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Syrian conflict

Ghouta bombing continues despite Russia truce as chemical weapons probe opens

PUBLISHED : Wednesday, 28 February, 2018, 6:39am
UPDATED : Wednesday, 28 February, 2018, 1:47pm

A Russian call for a five-hour truce on Tuesday failed to halt one of the most devastating campaigns of the Syrian war, as residents said government warplanes resumed striking the eastern Ghouta region after a brief lull.

Diplomatic sources, meanwhile, said the chemical weapons watchdog, the Organisation for the Prohibition of Chemical Weapons (OCPW), has opened an investigation into attacks in eastern Ghouta to determine whether banned munitions were used.

And Russia, which backs Syrian President Bashar al-Assad, has been denounced as “both arsonist and fireman” by a top US general.

Diplomatic sources said the OPCW would examine attacks including one on Sunday which health authorities said killed a child and caused symptoms consistent with chlorine gas exposure.

Opposition-held areas in Eastern Ghouta were the scene of chemical attacks in 2013 in which hundreds of civilians were killed in the deadliest use of chemical weapons in decades.

Political leaders in France, the United States and Britain previously said this month they would back targeted military action against Damascus if there were proof chemical weapons had been used by forces under Assad.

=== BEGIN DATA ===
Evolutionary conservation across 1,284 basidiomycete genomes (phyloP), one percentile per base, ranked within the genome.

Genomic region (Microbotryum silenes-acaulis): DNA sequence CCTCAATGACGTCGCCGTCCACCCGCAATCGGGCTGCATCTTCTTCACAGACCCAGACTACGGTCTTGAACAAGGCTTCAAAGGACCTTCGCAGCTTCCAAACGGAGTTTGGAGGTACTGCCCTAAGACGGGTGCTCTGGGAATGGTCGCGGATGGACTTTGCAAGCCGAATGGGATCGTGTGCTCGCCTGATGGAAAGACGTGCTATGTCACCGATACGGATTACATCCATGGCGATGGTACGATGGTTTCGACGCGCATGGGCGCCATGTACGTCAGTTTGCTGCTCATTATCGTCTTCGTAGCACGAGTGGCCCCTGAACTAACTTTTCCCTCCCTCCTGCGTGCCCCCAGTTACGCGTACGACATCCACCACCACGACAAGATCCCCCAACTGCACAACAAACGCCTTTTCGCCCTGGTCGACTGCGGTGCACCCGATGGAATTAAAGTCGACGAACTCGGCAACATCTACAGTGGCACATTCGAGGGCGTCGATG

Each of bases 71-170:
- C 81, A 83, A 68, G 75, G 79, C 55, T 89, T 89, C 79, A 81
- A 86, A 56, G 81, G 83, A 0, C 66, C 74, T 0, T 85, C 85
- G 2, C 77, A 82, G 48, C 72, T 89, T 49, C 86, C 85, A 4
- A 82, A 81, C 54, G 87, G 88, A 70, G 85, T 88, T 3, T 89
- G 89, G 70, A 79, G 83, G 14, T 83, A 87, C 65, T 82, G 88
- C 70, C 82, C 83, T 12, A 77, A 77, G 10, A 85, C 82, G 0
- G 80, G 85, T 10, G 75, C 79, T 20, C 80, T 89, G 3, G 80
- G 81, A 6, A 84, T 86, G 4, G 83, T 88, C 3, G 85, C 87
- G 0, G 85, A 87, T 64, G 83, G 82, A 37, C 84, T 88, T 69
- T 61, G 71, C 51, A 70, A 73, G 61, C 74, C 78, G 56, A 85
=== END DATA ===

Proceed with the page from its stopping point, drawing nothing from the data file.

As the truce collapsed, Moscow and Damascus blamed rebels, saying fighters had shelled a safe route intended for civilians to leave the enclave. The insurgents denied such shelling.

Russian state media used this video game clip to depict war in Syria

Russian Foreign Minister Sergei Lavrov said Moscow would press on with a plan to stage similar daily pauses in the fighting, allowing aid to be delivered to eastern Ghouta through what Russia describes as a humanitarian corridor.

But the United Nations said it was proving impossible to aid civilians or evacuate the wounded, and said all sides must instead abide by a 30-day truce sought by the U.N. Security Council.

“We have reports this morning there is continuous fighting in eastern Ghouta,” U.N. humanitarian spokesman Jens Laerke said. “Clearly the situation on the ground is not such that convoys can go in or medical evacuations can go out.”

Hundreds of people have died during 10 days of government bombardment of the area, which contains towns and farms on the outskirts of Damascus. 

The assault has been among the most devastating air campaigns of a war now entering its eighth year.